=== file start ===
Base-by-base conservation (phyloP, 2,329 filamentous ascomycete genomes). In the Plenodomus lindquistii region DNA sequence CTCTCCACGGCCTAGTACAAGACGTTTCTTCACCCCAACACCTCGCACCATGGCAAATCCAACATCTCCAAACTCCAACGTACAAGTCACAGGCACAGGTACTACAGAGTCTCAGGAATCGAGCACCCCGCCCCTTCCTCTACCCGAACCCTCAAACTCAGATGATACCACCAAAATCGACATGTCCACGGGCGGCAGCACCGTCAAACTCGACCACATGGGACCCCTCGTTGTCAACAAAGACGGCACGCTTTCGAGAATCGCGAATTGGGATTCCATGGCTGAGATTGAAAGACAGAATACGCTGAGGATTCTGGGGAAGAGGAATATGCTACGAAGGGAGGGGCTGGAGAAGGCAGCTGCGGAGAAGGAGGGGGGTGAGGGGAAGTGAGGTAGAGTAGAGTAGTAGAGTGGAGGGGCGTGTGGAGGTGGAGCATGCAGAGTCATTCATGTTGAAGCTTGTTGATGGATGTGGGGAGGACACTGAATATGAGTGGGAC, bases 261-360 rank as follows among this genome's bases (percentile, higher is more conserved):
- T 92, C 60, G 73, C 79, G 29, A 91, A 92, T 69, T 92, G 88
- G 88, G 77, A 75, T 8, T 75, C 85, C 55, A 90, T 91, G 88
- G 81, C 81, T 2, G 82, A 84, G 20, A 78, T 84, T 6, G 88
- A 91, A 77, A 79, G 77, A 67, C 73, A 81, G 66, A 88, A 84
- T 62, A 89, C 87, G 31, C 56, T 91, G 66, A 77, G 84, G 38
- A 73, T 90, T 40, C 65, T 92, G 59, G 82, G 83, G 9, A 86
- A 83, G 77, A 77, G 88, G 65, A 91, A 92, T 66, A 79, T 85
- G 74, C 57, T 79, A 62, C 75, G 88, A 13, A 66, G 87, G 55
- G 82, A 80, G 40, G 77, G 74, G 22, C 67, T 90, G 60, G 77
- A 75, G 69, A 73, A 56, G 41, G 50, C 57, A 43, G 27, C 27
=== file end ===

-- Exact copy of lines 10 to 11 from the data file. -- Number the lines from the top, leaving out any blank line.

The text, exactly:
- G 82, A 80, G 40, G 77, G 74, G 22, C 67, T 90, G 60, G 77
- A 75, G 69, A 73, A 56, G 41, G 50, C 57, A 43, G 27, C 27